CHANDY RANGE, Thailand (AFNS) --

The U.S. tactical air control party Airmen lower tactical vests over their heads with practiced confidence, quietly relaying a composure born of constant training. They strap their helmets on and prepare for the first strike of the day.

This is where their “normal” duties end, though. The TACPs are not focused on honing their own skills today; they are here to train their multilateral partners as part of the Cope Tiger 2019 exercise.

The U.S. operators hand the reins over to three fully-geared Royal Thai Air Force combat control team members, letting them control the air strike.

“Thirty seconds,” Jirot Prasoetampaisakul, 2nd Company 3rd Battalion Special Operations CCT, Royal Thai Air Force flying officer announced over the radio.

With the incoming swooping scream of two Singaporean F-15 Eagles, the target is neutralized, and the mission is a success.

Most images emerging from Cope Tiger center around the flightline, but the subject matter exchange between the U.S. and Thai airmen demonstrates the diverse training available through multilateral exercises such as Cope Tiger.

The opportunity for the two TACPs from the 116th Air Support Operations Squadron from the Washington Air National Guard, to execute a close air support mission on an unfamiliar range and expand their response capabilities is valuable. The opportunity to mentor their Thai brothers in arms, utilizing airpower from the U.S., Thailand and Singapore on a simulated battlefield, however, is priceless.

“We are working closely with the Thai combat control team exchanging tactics, techniques, and procedures, or TTPs, in regards to close air support,” said Master Sgt. Danny Aboy, a 116th ASOS JTAC.

Aboy continued saying they are working hand-in-hand in refining the Thais' TTPs and assisting them in establishing an air-to-ground program, coined ground forward air controller similar to the U.S. Air Force Joint Terminal Attack Controller program.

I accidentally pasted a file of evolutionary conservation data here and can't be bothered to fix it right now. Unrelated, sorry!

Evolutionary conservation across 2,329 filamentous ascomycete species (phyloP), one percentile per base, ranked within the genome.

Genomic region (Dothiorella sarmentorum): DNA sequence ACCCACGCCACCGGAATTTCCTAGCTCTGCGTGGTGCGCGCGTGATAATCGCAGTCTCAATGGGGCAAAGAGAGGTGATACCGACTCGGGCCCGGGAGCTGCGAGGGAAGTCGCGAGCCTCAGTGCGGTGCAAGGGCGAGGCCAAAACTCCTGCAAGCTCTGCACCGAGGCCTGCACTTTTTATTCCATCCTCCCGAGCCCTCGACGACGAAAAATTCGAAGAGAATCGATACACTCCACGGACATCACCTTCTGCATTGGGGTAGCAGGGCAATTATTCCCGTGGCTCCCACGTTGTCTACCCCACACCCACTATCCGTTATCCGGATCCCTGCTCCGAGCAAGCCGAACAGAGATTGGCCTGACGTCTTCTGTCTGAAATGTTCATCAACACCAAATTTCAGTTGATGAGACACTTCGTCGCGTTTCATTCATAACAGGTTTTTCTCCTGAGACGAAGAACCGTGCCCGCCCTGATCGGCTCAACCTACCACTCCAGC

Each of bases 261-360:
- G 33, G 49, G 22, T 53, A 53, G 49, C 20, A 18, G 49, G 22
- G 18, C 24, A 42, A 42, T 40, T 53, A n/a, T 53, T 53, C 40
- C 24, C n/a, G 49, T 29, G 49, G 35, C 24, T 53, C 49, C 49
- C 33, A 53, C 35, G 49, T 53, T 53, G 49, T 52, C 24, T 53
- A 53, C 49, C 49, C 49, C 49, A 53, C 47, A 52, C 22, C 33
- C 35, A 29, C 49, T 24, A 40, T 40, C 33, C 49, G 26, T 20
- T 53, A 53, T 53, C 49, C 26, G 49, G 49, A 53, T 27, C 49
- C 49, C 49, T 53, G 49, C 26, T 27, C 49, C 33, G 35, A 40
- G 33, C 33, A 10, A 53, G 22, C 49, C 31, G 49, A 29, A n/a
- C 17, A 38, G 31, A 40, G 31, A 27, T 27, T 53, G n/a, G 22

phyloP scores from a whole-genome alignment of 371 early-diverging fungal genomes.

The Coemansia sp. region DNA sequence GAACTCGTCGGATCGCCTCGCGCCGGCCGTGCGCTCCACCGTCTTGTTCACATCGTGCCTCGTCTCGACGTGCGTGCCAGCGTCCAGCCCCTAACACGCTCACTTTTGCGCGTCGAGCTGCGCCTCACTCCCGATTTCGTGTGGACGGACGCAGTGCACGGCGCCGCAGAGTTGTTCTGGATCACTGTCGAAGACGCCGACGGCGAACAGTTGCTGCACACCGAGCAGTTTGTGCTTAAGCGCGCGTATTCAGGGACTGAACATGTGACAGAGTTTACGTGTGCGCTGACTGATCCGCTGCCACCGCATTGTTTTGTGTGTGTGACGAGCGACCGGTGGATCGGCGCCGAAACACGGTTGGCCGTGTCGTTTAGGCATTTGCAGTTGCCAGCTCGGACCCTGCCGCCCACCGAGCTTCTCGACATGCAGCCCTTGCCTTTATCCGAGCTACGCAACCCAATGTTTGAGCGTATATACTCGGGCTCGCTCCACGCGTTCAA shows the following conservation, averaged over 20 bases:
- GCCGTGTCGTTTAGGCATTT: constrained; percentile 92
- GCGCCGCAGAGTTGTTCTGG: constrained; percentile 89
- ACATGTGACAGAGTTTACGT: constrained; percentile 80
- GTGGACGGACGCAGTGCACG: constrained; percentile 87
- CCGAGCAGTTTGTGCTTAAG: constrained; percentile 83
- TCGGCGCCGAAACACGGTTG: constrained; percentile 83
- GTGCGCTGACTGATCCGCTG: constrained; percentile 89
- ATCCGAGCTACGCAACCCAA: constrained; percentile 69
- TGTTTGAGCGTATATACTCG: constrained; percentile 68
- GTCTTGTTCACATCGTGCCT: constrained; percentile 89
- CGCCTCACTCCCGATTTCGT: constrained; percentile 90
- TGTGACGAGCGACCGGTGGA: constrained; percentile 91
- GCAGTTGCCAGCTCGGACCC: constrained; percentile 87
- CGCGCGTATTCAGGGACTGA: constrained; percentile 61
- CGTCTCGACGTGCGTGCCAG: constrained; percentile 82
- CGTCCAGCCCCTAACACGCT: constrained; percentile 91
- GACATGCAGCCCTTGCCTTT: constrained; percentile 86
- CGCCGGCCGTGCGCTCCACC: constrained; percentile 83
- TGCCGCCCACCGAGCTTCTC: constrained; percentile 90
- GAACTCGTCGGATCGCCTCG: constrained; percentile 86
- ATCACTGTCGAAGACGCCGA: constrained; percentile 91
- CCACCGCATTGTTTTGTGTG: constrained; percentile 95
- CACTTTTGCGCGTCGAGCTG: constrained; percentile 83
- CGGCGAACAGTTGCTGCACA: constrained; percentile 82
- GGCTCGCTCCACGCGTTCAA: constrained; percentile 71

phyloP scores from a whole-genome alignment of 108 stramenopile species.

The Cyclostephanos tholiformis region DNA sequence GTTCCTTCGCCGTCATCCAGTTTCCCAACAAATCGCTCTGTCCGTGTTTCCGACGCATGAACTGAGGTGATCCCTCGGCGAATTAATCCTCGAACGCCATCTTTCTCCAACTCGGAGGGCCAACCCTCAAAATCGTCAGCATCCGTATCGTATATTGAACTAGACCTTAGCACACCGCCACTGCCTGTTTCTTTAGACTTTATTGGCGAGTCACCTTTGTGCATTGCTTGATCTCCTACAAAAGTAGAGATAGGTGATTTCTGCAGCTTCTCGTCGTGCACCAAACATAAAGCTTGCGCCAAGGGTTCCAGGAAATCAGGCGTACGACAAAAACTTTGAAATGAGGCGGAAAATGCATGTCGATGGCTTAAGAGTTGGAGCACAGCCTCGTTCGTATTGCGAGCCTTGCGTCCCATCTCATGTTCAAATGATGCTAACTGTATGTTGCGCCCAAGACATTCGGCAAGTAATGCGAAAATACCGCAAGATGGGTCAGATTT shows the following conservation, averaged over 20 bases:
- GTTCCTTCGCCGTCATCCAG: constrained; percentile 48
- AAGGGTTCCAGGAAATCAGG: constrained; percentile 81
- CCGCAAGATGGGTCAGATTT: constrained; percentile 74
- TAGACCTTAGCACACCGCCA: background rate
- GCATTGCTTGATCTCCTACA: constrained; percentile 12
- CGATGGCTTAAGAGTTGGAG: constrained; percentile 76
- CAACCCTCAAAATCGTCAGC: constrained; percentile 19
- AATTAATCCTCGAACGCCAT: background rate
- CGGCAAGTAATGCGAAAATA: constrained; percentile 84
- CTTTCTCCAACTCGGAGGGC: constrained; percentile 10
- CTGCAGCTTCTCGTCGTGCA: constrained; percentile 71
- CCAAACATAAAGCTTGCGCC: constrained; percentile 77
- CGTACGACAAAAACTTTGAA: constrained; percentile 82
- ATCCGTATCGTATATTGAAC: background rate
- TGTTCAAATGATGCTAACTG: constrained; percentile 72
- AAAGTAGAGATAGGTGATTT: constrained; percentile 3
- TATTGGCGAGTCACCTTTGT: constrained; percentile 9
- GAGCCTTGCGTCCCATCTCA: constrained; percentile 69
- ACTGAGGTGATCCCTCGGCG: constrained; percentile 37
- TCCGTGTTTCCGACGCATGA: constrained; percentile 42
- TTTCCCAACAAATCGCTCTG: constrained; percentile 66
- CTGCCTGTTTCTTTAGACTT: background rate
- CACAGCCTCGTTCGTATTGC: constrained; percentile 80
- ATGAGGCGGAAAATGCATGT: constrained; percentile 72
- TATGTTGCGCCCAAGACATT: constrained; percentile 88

On this particular mission, the Airmen worked with their Thai military counterparts to direct Singaporean aircraft to enemy targets. Although there were no live munitions used throughout the mission, the ground controllers benefited from the simulated air strikes.

“We are practicing how we fight. The two-way communication that takes place between us and the pilots is essentially the exact same,” said Staff Sgt. Tim Williams, 116th ASOS JTAC. “The intent over the next ten years is for the Royal Thai Air Force to become signatories of the JTAC Memorandum of Agreement and be recognized across the world as a legitimate JTAC program.”

The Thai airmen will take their newly-acquired knowledge and train their subordinates.

“The three Thai CCT airmen we are conducting the subject matter exchange with are all in leadership positions,” Williams said. “They will first become GFACs, which is a stepping stone to becoming a JTAC down the road.”

The subject matter exchange supported Cope Tiger objectives in conjunction with the Air National Guard’s State Partnership Program, as Washington is Thailand's state partner. Engagements such as this meet the primary objectives of the SPP by cultivating enduring personal and institutional relationships that enhance, influence and promote a cooperative, mutually beneficial relationship.

“Working with multiple nations has been a wonderful experience,” Prasoetampaisakul said. “I have learned so much throughout the course of this exercise. I look forward to taking my newfound knowledge and sharing it with my troops.”